The Anti-Doping Agency of Kenya (ADAK) is exploring partnering with other testing labs outside South Africa to shorten the turn-around time of obtaining results from samples collected locally.
Winners of September’s 2015 Standard Chartered and Kakamega marathons are among those who are yet to receive their prize monies as due process in doping control continues months after the races.
Doha, Qatar and Lausanne, Switzerland are some of the locations ADAK is consulting with to share the load of testing as the country continues exploring plans to set up its own lab in Nairobi.
Currently, it takes up to six months for samples collected in Kenya to be analysed and results announced as the local anti-doping body presses on with the establishment of a lab in Nairobi in partnership with the Chinese and Norwegian anti-doping bodies.
ADAK CEO, Japhter Rugut said on Thursday the decision to shop for other testing centres was key in enforcing its mandate once the new anti-doping law comes into force on Friday when President Uhuru Kenyatta signs the its proposed bill.
Rugut added they are confident that Kenya will not be declared non-compliant on May 12 at the World Anti-Doping Agency Foundation Board Meeting in Montreal, Canada.
“ADAK will forward all the documents to WADA as soon as the President assents to the Anti-Doping Bill of 2016 on Friday and they will await instructions on whether a Kenyan representative is expected at the WADA press conference that will follow the meeting,” Rugut told Citizen Sports.
In addition ADAK will take over the mandate of doping control from Athletics Kenya and hope to start training members of the Sports Disputes Tribunal in early May because it will handle the function of appeals by athletes who feel that they were not fairly judged by Athletics Kenya/IAAF in past cases.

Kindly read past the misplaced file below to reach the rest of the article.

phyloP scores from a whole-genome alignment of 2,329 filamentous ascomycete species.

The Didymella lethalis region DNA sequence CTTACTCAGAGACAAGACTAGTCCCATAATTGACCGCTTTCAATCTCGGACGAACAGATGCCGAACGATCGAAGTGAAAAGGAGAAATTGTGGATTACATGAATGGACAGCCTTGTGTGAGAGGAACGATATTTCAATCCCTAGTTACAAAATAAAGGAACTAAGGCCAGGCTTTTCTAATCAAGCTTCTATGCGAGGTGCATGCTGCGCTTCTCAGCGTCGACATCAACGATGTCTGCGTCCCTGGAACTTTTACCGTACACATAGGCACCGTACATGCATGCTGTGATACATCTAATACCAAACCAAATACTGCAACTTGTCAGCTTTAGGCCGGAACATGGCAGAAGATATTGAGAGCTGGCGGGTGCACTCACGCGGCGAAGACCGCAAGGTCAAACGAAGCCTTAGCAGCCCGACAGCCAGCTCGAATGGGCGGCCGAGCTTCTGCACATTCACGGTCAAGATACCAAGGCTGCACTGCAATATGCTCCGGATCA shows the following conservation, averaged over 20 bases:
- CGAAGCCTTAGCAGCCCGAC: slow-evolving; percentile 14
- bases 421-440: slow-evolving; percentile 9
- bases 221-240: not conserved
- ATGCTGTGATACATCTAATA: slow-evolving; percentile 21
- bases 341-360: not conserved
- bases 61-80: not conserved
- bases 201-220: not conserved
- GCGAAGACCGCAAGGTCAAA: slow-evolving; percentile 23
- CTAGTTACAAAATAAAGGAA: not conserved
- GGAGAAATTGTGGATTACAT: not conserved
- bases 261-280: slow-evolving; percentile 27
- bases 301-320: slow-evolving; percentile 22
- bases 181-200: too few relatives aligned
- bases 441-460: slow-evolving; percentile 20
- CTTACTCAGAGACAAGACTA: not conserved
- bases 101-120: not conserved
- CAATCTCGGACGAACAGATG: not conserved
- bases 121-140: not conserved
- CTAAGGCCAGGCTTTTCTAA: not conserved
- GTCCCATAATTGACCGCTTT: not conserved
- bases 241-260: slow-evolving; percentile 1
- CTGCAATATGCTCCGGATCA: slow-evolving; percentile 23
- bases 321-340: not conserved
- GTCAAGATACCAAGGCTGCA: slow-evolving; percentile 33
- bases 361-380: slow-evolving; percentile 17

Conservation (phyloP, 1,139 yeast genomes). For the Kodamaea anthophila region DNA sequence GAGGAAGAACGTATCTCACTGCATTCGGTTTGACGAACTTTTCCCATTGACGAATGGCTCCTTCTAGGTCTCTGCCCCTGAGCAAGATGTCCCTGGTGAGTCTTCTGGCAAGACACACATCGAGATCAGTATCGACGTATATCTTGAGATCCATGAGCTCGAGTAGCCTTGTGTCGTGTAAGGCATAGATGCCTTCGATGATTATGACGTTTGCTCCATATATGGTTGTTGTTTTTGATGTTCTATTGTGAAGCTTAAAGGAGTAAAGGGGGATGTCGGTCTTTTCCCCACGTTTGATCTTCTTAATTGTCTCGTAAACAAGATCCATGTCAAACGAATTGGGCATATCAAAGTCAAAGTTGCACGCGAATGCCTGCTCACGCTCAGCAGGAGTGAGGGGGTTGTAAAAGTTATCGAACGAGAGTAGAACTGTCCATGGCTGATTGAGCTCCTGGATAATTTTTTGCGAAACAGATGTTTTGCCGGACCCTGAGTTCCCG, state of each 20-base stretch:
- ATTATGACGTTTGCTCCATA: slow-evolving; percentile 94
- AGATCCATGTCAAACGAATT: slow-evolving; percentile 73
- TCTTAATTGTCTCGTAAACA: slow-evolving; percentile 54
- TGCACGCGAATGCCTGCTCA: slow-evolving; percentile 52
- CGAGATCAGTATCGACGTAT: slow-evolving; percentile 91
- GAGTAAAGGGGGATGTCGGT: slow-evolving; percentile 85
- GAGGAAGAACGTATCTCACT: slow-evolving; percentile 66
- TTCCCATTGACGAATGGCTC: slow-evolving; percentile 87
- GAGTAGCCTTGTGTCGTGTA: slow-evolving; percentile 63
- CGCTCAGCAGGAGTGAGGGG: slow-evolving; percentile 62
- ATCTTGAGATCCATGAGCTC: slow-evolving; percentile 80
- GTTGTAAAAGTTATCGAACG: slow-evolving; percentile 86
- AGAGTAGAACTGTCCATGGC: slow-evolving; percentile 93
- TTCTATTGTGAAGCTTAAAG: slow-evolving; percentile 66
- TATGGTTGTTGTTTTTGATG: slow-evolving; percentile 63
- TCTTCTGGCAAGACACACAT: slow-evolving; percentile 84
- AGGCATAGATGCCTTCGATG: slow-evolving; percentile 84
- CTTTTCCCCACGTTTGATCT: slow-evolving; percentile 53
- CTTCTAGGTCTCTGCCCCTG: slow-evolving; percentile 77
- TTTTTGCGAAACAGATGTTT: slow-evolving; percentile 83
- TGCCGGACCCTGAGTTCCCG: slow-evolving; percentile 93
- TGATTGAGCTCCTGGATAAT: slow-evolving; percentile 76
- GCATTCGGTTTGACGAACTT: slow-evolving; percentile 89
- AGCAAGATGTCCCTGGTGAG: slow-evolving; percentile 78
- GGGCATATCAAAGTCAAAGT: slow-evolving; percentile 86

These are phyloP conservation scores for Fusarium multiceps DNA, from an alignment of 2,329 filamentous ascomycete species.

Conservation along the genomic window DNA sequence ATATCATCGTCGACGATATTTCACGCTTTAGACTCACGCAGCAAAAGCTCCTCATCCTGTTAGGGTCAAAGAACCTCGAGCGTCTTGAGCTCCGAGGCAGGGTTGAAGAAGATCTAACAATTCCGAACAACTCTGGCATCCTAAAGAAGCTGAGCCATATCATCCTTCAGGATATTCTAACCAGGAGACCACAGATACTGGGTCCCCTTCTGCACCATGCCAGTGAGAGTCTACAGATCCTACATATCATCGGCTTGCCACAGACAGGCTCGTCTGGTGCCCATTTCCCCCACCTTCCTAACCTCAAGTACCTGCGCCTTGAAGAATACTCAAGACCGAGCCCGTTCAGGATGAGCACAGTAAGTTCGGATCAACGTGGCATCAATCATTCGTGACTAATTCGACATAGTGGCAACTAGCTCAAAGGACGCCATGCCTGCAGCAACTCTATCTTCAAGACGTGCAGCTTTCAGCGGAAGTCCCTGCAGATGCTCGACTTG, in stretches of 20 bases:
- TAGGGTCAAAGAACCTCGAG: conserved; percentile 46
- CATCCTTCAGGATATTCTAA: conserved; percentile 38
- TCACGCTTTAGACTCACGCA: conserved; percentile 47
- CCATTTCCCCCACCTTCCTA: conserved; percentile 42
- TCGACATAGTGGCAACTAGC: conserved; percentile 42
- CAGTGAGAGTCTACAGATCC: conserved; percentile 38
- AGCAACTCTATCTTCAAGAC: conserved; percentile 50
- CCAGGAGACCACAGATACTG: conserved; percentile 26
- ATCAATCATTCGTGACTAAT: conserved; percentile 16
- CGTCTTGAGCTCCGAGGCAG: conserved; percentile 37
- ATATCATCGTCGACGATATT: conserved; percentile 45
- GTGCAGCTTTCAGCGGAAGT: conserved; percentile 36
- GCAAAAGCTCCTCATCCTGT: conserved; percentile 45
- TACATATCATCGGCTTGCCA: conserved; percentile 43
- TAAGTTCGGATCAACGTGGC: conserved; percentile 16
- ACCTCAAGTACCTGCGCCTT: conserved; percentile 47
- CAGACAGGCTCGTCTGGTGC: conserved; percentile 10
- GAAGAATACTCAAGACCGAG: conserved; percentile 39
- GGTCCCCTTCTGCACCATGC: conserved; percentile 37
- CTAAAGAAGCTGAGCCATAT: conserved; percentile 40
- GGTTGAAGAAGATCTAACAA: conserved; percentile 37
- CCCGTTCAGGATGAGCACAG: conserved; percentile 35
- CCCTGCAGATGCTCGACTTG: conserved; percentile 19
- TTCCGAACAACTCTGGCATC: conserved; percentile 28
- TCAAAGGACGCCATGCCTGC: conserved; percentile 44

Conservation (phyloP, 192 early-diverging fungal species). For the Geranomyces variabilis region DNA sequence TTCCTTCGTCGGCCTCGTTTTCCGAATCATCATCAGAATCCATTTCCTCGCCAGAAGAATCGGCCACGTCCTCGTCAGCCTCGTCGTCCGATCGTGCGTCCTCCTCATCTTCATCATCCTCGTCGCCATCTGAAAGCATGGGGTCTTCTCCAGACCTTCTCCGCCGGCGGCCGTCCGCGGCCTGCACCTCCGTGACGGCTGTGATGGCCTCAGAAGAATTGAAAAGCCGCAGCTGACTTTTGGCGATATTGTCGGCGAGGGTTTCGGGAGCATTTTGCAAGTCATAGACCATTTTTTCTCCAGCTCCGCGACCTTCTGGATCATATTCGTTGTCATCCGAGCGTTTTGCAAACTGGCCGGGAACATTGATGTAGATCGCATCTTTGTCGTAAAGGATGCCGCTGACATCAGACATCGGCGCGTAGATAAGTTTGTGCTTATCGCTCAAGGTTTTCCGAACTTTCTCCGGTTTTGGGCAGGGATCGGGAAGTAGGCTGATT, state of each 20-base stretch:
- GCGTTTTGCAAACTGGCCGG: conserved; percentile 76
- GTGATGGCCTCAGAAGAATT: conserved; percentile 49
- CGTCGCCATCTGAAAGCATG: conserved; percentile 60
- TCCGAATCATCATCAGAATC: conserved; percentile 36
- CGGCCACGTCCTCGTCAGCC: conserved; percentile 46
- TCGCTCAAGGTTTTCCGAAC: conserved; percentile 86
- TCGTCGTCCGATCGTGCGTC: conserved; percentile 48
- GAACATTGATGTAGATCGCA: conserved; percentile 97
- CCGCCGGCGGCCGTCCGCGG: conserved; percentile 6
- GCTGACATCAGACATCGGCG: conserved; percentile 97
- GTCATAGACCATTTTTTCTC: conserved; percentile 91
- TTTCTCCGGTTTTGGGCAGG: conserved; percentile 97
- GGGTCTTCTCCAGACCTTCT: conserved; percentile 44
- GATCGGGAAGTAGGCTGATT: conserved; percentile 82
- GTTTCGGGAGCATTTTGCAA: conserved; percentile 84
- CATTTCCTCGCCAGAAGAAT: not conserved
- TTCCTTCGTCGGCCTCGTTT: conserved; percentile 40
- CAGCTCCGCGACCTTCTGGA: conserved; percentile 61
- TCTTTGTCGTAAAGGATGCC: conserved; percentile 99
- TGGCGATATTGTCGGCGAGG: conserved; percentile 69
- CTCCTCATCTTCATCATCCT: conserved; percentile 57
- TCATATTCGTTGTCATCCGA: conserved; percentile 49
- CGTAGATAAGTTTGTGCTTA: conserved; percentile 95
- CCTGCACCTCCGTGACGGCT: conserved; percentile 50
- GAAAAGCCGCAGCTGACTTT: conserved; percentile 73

Kenya’s biggest drug bust so far, that of three-time Boston and two-time Chicago marathon winner Rita Jeptoo’s appeal is already beyond the jurisdiction of ADAK and will remain at Court for Arbitration in Sport in Lausanne, Switzerland.
ADAK were allocated Ksh300m but they believe that they will need at least Ksh500m to execute its mandate across all sporting disciplines not athletics alone.
Rugut bemoaned the fact that sending one sample to a foreign lab costs at least Ksh40,000 with the high number of athletes in Kenya, the cost of testing them all are prohibitive with their current budget.
The Anti Doping Bill passed the Senate stage of legislation on Thursday morning and is now in the hands of President Uhuru Kenyatta, who is expected to sign it into law on Friday.
“Kenya has surpassed the threshold set by Canada based WADA in terms of compliance requirements. This includes the passage of anti-doping policy, bill, and rules related to anti-doping plus setting up a national anti-doping agency that is independent and well funded,” Rugut announced.